Sex not taboo in this Catholic country

Barely a week before Serra's triumph, the minister and his aides were quizzed about the generic drugs debate by a group of journalists visiting from the United States.

Ads such as this were part of Brazil's media campaign to gain awareness for its policies
Ads such as this were part of Brazil's media campaign to gain awareness for its AIDS policies  

"Frankly, I'm surprised there is an international dispute at all, and we're surprised at the United States taking up the issue," Serra said.

Warming to his theme, Serra added, "The trouble is, the patent for AIDS drugs represents a pure monopoly condition in what's become a global epidemic.

"The drugs' prices are about 10 times their cost. Is this necessary to finance investment and research as their manufacturers claim? I don't think so."

There's no denying that the government's gamble on generic drugs, universal free access of such drugs since 1997 as well as high-profile AIDS awareness programs has paid visible dividends.

The World Bank had estimated that Brazil would have some 1.2 million HIV/AIDS cases by 2000. Based on government statistics and projections, however, the number was about half that amount.

The reasons, health officials said, include a groundswell of support from politicians, society leaders and citizens across all walks of life.

"Our politicians have taken a lead in the anti-AIDS campaign for many years now," said Rosemeire Munhoz, a top adviser on AIDS issues to the health ministry. "As important, the private sector is involved -- we have a business council of 22 top companies who work together on AIDS awareness programs. And, thankfully, many religious leaders and NGOs (nongovernmental organizations) are very interested in working with the government."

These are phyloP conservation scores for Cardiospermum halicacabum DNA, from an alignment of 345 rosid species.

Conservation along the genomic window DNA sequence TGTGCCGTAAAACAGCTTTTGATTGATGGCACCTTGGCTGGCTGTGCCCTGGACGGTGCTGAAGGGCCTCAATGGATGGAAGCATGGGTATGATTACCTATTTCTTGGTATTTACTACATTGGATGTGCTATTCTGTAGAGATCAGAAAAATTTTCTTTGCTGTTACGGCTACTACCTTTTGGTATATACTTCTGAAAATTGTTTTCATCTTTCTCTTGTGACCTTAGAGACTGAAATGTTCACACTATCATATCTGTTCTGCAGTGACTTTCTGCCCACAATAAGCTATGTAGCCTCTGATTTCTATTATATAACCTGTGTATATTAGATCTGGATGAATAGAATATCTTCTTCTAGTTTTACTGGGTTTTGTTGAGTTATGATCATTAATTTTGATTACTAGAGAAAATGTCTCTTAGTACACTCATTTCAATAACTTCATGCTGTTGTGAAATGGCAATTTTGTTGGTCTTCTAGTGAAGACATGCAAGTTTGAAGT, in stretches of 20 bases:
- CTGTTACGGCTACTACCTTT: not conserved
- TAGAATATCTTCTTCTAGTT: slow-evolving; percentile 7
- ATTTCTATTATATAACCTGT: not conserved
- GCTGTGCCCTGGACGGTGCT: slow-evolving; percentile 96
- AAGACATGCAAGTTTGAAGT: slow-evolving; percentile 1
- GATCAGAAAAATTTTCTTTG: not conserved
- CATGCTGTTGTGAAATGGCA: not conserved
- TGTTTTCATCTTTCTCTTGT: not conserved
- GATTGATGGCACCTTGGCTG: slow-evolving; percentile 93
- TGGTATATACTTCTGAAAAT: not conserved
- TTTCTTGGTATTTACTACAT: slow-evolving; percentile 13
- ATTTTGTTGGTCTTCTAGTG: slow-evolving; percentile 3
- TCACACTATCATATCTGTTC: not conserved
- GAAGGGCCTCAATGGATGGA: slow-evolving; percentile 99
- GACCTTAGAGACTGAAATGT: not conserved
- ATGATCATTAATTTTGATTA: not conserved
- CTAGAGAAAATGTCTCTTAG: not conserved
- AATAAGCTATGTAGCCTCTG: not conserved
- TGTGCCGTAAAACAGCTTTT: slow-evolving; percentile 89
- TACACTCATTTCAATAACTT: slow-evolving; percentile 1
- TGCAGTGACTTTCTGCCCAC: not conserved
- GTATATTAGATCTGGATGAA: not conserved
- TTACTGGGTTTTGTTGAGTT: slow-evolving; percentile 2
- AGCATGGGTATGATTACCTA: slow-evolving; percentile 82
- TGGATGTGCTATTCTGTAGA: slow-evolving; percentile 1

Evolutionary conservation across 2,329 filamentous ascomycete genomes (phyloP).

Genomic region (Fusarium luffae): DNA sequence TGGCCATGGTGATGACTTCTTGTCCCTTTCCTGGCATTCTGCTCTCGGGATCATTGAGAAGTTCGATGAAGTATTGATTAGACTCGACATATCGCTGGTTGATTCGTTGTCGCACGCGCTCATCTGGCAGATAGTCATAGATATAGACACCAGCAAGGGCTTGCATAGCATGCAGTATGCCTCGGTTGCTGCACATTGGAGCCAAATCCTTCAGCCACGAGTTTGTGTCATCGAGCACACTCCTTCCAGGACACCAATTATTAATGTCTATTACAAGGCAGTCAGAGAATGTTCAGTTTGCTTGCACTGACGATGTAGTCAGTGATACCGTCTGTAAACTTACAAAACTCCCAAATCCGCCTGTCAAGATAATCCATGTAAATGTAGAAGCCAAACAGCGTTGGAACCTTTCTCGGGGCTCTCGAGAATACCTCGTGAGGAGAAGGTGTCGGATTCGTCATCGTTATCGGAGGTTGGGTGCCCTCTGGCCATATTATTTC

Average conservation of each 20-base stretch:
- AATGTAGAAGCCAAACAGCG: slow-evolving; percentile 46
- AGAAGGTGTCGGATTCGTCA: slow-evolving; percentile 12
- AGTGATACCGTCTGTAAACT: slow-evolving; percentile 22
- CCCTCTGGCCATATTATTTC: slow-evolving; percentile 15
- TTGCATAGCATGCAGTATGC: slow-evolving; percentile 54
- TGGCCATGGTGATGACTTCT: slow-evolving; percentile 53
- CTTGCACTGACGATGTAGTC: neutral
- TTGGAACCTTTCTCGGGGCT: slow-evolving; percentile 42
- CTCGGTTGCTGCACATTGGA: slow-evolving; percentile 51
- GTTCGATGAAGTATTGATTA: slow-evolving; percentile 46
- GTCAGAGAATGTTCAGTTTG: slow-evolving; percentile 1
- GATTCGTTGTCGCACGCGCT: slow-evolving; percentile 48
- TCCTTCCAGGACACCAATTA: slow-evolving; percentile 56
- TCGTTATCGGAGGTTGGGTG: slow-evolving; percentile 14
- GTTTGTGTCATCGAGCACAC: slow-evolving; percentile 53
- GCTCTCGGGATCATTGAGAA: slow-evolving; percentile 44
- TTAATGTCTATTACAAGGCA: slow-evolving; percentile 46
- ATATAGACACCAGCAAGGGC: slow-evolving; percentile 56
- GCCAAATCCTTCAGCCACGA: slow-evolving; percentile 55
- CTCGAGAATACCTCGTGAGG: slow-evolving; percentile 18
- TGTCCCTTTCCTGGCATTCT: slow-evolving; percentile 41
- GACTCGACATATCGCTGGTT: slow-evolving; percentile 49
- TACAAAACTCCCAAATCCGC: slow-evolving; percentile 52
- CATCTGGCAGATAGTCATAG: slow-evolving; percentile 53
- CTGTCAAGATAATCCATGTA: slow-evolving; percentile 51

The fact is that in much of largely Roman Catholic Brazil, sex is not a taboo subject. Sex education starts at an early age in schools. Hotel rooms in Rio de Janeiro and other popular tourist destinations stock condoms in the minibar. Even the church assists in the effort, at least on occasion.

"The church is divided, but there are some sectors that cooperate with the government," Munhoz said. "We know of priests and nuns who advise people to use condoms. And there's a church in Fortaleza where they've distributed condoms in the church itself."

Many gay men remain in the closet

There are lingering societal hurdles, of course. One concerns attitudes toward gay sex.

In a largely macho culture, where open homosexuality is often frowned upon, many gay men remain in the closet, said Dr. Artur Olhovetchi Kalichman at the main HIV/AIDS treatment and research center in Sao Paulo.

"So you do find that men who have sex with other men hide behind marriages to women," Kalichman said. "Many of these men don't take precautions -- they get infected; they infect their wives."

Greta Sequeira, a transsexual who impersonates Hollywood actresses in Sao Paulo's entertainment scene, expands on that scenario.

"Many gay men just don't think they're gay if they take the man's role," she said. "They have this mental block, and it ends up killing them."